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EMILY BRONTE

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EMILY BRONTE & WUTHERING HEIGHTS Introductory lecture Overview: Emily Bronte s (EB) Life and Background Romanticism & EB Genre Themes Her Birth Emily Bronte (EB ... – PowerPoint PPT presentation

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Title: EMILY BRONTE


1
EMILY BRONTE WUTHERING HEIGHTS
  • Introductory lecture

2
Overview
  • Emily Brontes (EB) Life and Background
  • Romanticism EB
  • Genre
  • Themes

3
Her Birth
  • Emily Bronte (EB) was born on 30 July 1818 in the
    village of Thornton some miles to the West of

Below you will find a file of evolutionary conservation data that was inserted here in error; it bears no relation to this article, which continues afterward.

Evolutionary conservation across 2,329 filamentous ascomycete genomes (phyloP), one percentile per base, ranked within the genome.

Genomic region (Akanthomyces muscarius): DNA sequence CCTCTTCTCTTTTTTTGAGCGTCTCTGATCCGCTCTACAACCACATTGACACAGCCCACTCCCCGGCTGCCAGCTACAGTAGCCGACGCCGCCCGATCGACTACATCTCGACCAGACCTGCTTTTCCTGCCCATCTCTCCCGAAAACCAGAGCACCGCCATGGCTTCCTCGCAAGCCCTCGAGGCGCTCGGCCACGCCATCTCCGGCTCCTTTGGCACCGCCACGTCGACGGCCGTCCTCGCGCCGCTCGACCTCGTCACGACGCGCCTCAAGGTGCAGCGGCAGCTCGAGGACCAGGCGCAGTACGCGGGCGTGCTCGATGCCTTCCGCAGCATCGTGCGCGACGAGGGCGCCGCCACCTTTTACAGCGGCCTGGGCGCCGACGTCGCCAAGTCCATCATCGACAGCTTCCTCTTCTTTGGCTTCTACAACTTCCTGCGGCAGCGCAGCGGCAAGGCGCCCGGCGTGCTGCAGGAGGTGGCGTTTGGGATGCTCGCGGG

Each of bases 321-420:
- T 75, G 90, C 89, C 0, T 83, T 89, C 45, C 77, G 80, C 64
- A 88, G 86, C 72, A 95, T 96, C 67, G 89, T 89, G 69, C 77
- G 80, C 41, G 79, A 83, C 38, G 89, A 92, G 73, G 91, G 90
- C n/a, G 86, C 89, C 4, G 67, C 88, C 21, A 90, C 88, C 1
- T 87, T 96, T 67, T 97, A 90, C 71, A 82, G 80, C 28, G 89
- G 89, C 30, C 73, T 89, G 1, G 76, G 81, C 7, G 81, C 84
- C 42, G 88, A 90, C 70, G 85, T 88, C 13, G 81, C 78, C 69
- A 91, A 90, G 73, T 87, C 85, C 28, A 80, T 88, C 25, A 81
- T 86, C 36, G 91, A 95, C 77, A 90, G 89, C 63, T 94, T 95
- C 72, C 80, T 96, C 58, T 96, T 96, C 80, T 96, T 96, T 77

Bradford in Yorkshire where her father Patrick
    was curate/rector.
  • She was the 5th of 6 children all brilliantly
    gifted.

4
Her Father
  • Her father Patrick was a Church of England
    clergyman who had emigrated from Ireland.
  • The oldest son of an Irish labourer, he had to
    struggle very hard to educate himself.
  • Entered Cambridge (St Johns College) to read
    theology and became a gentleman.

5
Her Father
  • He married a well-to-do woman Maria Branwell from
    Cornwall in 1812 and who died after 9 yrs from a
    long and agonizing cancer, 1 year after the birth
    of her youngest child Anne
  • He was never rich as curate but made a reasonable
    living as permanent curate in Haworth.

6
Haunted by family tragedy
  • Mothers early death she was just a toddler
  • Her 2 oldest sisters Maria and Elizabeth were to
    die in their childhood too
  • Her only brother Branwell was to dissipate his
    talents and die with all his bright promise come
    to naught.
  • gt resp for sense of grim fatalism and acceptance
    of tragedy in life in her novel.

7
Fathers influence